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Press releases Office of the High Commissioner for Human Rights

UK-Rwanda asylum law: UN leaders warn of harmful consequences

23 April 2024

A picture taken with a drone shows migrants crossing the English Channel on a small boat, on 06 March 2024. The UK government has suffered more setbacks at the House of Lords recently on its plan to send migrants to Rwanda to deter the Channel crossings. Despite the British and French government's efforts to prevent migrants from making the dangerous journey on small boats, many are willing to take the risk to claim asylum in the UK. EPA-EFE/TOLGA AKMEN

GENEVA (23 April 2024) – Following the passage of the “Safety of Rwanda” Bill by the UK Parliament, two UN leaders have again sounded the alarm on the harmful impact it will have on global responsibility-sharing, human rights and refugee protection.

Filippo Grandi, the UN High Commissioner for Refugees, and Volker Türk, the UN High Commissioner for Human Rights, are calling on the UK government to reconsider its plan to transfer asylum-seekers to Rwanda and instead to take practical measures to address irregular flows of refugees and migrants, based on international cooperation and respect for international human rights law.

The Safety of Rwanda (Asylum and Immigration) Bill was tabled before Parliament alongside the UK-Rwanda Asylum Partnership Treaty after the UK’s Supreme Court found last year that the proposed transfer of asylum-seekers to Rwanda would breach international and UK law, noting weaknesses in the Rwanda system for determining individual asylum claims. But the Bill and the Treaty do not in practice overcome the protection gaps identified by the Supreme Court. Rather, once enacted, it will restrict the UK courts from properly scrutinising removal decisions, leaving asylum-seekers with limited room to appeal even if they face significant risks.

“The new legislation marks a further step away from the UK’s long tradition of providing refuge to those in need, in breach of the Refugee Convention,” said Grandi. “Protecting refugees requires all countries – not just those neighbouring crisis zones – to uphold their obligations. This arrangement seeks to shift responsibility for refugee protection, undermining international cooperation and setting a worrying global precedent.”

“The UK has a proud history of effective, independent judicial scrutiny. It can still take the right steps and put in place measures to help address the factors that drive people to leave home, and share responsibility for those in need of protection, with European and other international partners,” he added.

For this, a fair, efficient and well-governed migration and asylum system is key – ensuring access to protection for those in need and enabling the return home of those with no lawful basis to remain.

Acknowledging the challenges presented by the irregular movement of refugees and migrants, often in dangerous circumstances, the UN leaders nonetheless expressed grave concern that the legislation would facilitate transfers under the UK-Rwanda asylum partnership, with only limited consideration of their individual circumstances or any protection risks. They called on the UK instead to pursue practical cooperation with countries along the routes that refugees and migrants take, to strengthen protection and offer real alternatives. This includes expanding safe and regular pathways to protection.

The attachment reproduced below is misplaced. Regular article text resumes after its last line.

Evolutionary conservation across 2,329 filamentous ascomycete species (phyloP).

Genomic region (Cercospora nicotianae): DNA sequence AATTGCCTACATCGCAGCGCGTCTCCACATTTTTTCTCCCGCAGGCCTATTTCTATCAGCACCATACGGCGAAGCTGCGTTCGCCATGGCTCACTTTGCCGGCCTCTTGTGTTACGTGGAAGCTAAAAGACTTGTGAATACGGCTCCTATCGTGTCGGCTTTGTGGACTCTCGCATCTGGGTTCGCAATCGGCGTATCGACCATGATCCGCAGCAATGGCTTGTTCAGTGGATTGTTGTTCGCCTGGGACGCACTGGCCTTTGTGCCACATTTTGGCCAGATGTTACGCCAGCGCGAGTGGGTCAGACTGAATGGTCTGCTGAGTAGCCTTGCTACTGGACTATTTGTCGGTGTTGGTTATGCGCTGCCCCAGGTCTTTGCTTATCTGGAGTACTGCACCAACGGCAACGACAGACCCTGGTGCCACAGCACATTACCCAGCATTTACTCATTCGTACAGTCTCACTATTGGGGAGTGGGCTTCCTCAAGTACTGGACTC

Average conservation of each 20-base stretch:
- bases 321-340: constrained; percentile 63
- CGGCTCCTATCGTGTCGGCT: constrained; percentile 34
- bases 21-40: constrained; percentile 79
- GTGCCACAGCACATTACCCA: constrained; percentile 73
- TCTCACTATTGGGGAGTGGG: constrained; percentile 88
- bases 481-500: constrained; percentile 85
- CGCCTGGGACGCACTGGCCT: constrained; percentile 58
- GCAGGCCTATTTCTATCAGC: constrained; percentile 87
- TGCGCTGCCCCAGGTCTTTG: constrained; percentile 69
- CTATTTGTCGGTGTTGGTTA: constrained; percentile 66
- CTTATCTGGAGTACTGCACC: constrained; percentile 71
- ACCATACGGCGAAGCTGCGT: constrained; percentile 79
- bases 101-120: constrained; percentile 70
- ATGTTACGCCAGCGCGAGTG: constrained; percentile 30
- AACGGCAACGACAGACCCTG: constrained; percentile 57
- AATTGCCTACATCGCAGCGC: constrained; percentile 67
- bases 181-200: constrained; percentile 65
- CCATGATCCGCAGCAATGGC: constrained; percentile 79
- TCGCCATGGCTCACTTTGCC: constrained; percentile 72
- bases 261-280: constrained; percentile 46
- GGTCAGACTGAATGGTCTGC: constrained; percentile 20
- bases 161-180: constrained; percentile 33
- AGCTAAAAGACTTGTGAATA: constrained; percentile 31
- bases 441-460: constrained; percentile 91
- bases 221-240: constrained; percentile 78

“By shifting responsibility for refugees, reducing the UK’s courts’ ability to scrutinise removal decisions, restricting access to legal remedies in the UK and limiting the scope of domestic and international human rights protections for a specific group of people, this new legislation seriously hinders the rule of law in the UK and sets a perilous precedent globally,” said Türk.

“It is critical to the protection of the human rights and dignity of refugees and migrants seeking protection that all removals from the UK are carried out after assessing their specific individual circumstances in strict compliance with international human rights and refugee law.”

The new legislation is the third in a series of progressively restrictive UK laws that have eroded access to refugee protection in the UK since 2022, including through a ban on access to asylum or other forms of permission to stay in the UK for those arriving irregularly via a third country. If implemented, it would pave the way for asylum-seekers, including families with children, to be summarily sent to Rwanda to present their asylum claims, with no prospect of return to the UK. It will also drastically limit the ability for asylum-seekers to challenge or appeal removal decisions, with decision-makers and judges required to conclusively treat Rwanda as a “safe” country in terms of protecting asylum-seekers - regardless of any evidence to the contrary, now or in the future. This situation is even more concerning given the legislation expressly authorizes the Government to disregard any protective interim remedies from the European Court of Human Rights.

For more information and media requests, please contact:

In Geneva
Ravina Shamdasani + 41 22 917 9169 / [email protected]
Jeremy Laurence +41 22 917 9383 / [email protected] 
Marta Hurtado + 41 22 917 9466 / [email protected]

In Nairobi
Seif Magango +254 788 343 897 / [email protected]

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